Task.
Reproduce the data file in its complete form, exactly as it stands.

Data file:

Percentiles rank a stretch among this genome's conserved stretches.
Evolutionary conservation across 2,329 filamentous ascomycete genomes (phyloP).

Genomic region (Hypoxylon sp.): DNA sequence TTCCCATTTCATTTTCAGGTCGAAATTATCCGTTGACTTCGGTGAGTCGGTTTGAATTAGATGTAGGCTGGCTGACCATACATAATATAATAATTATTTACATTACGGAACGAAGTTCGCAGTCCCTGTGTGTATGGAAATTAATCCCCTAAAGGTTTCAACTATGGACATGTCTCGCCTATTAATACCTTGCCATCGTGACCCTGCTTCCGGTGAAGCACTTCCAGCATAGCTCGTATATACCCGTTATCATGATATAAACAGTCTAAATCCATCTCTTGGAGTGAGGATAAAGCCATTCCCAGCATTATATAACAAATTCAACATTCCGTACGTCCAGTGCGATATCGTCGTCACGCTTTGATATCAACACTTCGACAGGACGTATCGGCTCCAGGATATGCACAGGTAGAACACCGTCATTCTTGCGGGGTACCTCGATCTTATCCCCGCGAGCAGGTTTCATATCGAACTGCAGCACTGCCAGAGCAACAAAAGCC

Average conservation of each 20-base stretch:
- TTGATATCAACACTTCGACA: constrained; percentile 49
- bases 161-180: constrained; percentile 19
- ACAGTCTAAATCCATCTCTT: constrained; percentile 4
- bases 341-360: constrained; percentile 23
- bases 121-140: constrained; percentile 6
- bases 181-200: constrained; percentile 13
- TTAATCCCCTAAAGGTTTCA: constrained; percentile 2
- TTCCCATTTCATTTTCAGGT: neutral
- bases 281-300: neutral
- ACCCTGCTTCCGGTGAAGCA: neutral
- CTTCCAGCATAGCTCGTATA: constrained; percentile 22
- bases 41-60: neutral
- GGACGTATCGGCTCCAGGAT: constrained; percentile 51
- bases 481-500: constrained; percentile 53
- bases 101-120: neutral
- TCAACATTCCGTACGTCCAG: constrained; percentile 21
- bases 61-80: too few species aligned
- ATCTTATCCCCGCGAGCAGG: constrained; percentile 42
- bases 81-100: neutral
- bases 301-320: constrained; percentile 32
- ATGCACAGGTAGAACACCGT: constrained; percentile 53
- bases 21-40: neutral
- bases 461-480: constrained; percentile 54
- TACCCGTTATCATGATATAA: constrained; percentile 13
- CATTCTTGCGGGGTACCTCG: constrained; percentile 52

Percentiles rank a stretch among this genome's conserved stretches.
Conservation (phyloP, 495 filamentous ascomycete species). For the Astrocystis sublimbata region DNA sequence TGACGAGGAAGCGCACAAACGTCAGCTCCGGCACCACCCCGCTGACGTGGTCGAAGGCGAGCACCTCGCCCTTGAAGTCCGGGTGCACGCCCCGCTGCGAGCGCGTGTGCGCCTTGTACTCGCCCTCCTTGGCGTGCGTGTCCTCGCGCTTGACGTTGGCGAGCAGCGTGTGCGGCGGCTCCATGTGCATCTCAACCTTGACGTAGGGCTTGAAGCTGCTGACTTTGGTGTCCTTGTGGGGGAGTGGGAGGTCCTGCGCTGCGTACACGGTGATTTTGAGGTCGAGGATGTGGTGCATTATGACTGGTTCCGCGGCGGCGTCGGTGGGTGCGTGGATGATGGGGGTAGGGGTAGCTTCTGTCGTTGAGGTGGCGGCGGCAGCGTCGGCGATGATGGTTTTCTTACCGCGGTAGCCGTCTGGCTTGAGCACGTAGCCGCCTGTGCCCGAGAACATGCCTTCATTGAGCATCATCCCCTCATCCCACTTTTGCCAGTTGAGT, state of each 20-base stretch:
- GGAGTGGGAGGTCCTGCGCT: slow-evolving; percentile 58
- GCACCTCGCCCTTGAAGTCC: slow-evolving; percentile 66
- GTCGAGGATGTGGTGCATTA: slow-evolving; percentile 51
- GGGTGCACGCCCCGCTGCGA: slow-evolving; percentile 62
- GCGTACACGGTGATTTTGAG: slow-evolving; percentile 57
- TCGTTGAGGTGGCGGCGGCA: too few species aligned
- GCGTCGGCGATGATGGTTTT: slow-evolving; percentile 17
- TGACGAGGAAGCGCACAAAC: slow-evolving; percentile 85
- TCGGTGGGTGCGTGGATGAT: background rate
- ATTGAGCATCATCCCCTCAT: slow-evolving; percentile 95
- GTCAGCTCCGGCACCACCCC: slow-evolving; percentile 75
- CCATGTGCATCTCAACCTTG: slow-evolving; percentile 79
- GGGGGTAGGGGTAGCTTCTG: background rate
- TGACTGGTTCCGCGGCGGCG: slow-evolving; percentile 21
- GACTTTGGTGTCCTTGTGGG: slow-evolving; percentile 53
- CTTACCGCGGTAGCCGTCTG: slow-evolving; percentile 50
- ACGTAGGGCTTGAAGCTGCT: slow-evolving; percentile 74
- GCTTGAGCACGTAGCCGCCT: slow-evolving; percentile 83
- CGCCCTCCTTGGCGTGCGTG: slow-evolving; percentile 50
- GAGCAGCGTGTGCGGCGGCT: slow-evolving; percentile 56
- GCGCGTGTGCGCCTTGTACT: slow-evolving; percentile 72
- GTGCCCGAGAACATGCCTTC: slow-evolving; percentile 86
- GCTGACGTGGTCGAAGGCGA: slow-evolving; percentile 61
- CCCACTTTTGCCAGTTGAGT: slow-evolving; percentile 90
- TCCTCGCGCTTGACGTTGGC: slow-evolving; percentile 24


Percentiles rank a stretch among this genome's conserved stretches.
Evolutionary conservation across 2,329 filamentous ascomycete genomes (phyloP).

Genomic region (Hypoxylon sp.): DNA sequence TTCCCATTTCATTTTCAGGTCGAAATTATCCGTTGACTTCGGTGAGTCGGTTTGAATTAGATGTAGGCTGGCTGACCATACATAATATAATAATTATTTACATTACGGAACGAAGTTCGCAGTCCCTGTGTGTATGGAAATTAATCCCCTAAAGGTTTCAACTATGGACATGTCTCGCCTATTAATACCTTGCCATCGTGACCCTGCTTCCGGTGAAGCACTTCCAGCATAGCTCGTATATACCCGTTATCATGATATAAACAGTCTAAATCCATCTCTTGGAGTGAGGATAAAGCCATTCCCAGCATTATATAACAAATTCAACATTCCGTACGTCCAGTGCGATATCGTCGTCACGCTTTGATATCAACACTTCGACAGGACGTATCGGCTCCAGGATATGCACAGGTAGAACACCGTCATTCTTGCGGGGTACCTCGATCTTATCCCCGCGAGCAGGTTTCATATCGAACTGCAGCACTGCCAGAGCAACAAAAGCC

Average conservation of each 20-base stretch:
- TTGATATCAACACTTCGACA: constrained; percentile 49
- bases 161-180: constrained; percentile 19
- ACAGTCTAAATCCATCTCTT: constrained; percentile 4
- bases 341-360: constrained; percentile 23
- bases 121-140: constrained; percentile 6
- bases 181-200: constrained; percentile 13
- TTAATCCCCTAAAGGTTTCA: constrained; percentile 2
- TTCCCATTTCATTTTCAGGT: neutral
- bases 281-300: neutral
- ACCCTGCTTCCGGTGAAGCA: neutral
- CTTCCAGCATAGCTCGTATA: constrained; percentile 22
- bases 41-60: neutral
- GGACGTATCGGCTCCAGGAT: constrained; percentile 51
- bases 481-500: constrained; percentile 53
- bases 101-120: neutral
- TCAACATTCCGTACGTCCAG: constrained; percentile 21
- bases 61-80: too few species aligned
- ATCTTATCCCCGCGAGCAGG: constrained; percentile 42
- bases 81-100: neutral
- bases 301-320: constrained; percentile 32
- ATGCACAGGTAGAACACCGT: constrained; percentile 53
- bases 21-40: neutral
- bases 461-480: constrained; percentile 54
- TACCCGTTATCATGATATAA: constrained; percentile 13
- CATTCTTGCGGGGTACCTCG: constrained; percentile 52

Percentiles rank a stretch among this genome's conserved stretches.
Conservation (phyloP, 495 filamentous ascomycete species). For the Astrocystis sublimbata region DNA sequence TGACGAGGAAGCGCACAAACGTCAGCTCCGGCACCACCCCGCTGACGTGGTCGAAGGCGAGCACCTCGCCCTTGAAGTCCGGGTGCACGCCCCGCTGCGAGCGCGTGTGCGCCTTGTACTCGCCCTCCTTGGCGTGCGTGTCCTCGCGCTTGACGTTGGCGAGCAGCGTGTGCGGCGGCTCCATGTGCATCTCAACCTTGACGTAGGGCTTGAAGCTGCTGACTTTGGTGTCCTTGTGGGGGAGTGGGAGGTCCTGCGCTGCGTACACGGTGATTTTGAGGTCGAGGATGTGGTGCATTATGACTGGTTCCGCGGCGGCGTCGGTGGGTGCGTGGATGATGGGGGTAGGGGTAGCTTCTGTCGTTGAGGTGGCGGCGGCAGCGTCGGCGATGATGGTTTTCTTACCGCGGTAGCCGTCTGGCTTGAGCACGTAGCCGCCTGTGCCCGAGAACATGCCTTCATTGAGCATCATCCCCTCATCCCACTTTTGCCAGTTGAGT, state of each 20-base stretch:
- GGAGTGGGAGGTCCTGCGCT: slow-evolving; percentile 58
- GCACCTCGCCCTTGAAGTCC: slow-evolving; percentile 66
- GTCGAGGATGTGGTGCATTA: slow-evolving; percentile 51
- GGGTGCACGCCCCGCTGCGA: slow-evolving; percentile 62
- GCGTACACGGTGATTTTGAG: slow-evolving; percentile 57
- TCGTTGAGGTGGCGGCGGCA: too few species aligned
- GCGTCGGCGATGATGGTTTT: slow-evolving; percentile 17
- TGACGAGGAAGCGCACAAAC: slow-evolving; percentile 85
- TCGGTGGGTGCGTGGATGAT: background rate
- ATTGAGCATCATCCCCTCAT: slow-evolving; percentile 95
- GTCAGCTCCGGCACCACCCC: slow-evolving; percentile 75
- CCATGTGCATCTCAACCTTG: slow-evolving; percentile 79
- GGGGGTAGGGGTAGCTTCTG: background rate
- TGACTGGTTCCGCGGCGGCG: slow-evolving; percentile 21
- GACTTTGGTGTCCTTGTGGG: slow-evolving; percentile 53
- CTTACCGCGGTAGCCGTCTG: slow-evolving; percentile 50
- ACGTAGGGCTTGAAGCTGCT: slow-evolving; percentile 74
- GCTTGAGCACGTAGCCGCCT: slow-evolving; percentile 83
- CGCCCTCCTTGGCGTGCGTG: slow-evolving; percentile 50
- GAGCAGCGTGTGCGGCGGCT: slow-evolving; percentile 56
- GCGCGTGTGCGCCTTGTACT: slow-evolving; percentile 72
- GTGCCCGAGAACATGCCTTC: slow-evolving; percentile 86
- GCTGACGTGGTCGAAGGCGA: slow-evolving; percentile 61
- CCCACTTTTGCCAGTTGAGT: slow-evolving; percentile 90
- TCCTCGCGCTTGACGTTGGC: slow-evolving; percentile 24